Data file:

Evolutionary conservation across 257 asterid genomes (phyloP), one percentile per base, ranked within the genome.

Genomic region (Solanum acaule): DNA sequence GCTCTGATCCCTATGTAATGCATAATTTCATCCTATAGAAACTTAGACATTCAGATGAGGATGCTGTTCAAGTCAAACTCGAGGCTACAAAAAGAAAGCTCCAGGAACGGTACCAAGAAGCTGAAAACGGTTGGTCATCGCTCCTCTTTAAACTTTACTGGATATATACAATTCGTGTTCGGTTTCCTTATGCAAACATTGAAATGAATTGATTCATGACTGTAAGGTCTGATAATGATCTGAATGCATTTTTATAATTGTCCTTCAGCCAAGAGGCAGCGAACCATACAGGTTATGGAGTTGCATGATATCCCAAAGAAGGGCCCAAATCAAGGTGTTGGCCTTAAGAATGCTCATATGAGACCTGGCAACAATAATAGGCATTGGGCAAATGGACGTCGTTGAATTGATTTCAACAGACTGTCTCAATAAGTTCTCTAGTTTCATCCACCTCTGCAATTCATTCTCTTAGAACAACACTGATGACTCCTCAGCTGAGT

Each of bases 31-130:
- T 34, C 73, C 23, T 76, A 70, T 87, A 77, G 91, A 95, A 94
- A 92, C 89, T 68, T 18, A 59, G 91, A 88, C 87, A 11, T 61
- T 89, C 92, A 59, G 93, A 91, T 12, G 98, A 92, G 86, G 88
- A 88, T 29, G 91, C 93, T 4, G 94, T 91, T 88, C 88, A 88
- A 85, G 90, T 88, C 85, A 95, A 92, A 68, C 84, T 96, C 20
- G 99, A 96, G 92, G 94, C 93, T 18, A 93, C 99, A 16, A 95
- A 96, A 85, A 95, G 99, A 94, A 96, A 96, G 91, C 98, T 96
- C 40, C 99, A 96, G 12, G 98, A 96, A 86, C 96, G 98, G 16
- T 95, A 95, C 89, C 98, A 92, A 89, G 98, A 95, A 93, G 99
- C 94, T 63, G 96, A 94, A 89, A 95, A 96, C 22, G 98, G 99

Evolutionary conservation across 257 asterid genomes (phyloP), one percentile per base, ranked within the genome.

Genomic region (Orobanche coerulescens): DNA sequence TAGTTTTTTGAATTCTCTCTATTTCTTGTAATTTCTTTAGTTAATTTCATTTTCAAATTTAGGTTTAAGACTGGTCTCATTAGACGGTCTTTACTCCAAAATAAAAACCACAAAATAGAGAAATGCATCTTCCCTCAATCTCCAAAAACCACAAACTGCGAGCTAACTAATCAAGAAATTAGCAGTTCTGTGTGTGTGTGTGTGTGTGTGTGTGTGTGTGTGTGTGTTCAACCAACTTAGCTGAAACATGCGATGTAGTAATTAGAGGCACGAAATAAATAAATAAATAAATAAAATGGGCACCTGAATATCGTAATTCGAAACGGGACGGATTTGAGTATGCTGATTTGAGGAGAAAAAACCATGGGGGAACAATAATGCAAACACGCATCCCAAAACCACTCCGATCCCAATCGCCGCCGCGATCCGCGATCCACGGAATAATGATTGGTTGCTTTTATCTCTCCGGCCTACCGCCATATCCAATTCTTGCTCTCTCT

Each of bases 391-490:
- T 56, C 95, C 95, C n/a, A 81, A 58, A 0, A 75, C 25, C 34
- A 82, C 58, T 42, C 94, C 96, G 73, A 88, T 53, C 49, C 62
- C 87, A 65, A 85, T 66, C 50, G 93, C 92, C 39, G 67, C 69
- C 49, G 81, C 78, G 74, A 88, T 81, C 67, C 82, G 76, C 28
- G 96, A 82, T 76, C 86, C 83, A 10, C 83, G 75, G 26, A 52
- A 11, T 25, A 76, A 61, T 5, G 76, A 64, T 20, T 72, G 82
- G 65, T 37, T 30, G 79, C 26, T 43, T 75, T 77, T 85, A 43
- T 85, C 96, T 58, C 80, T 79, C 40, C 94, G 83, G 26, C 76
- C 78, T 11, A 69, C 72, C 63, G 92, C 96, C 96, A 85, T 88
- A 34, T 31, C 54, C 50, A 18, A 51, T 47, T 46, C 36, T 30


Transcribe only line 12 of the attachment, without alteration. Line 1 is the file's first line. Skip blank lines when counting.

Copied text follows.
- T 95, A 95, C 89, C 98, A 92, A 89, G 98, A 95, A 93, G 99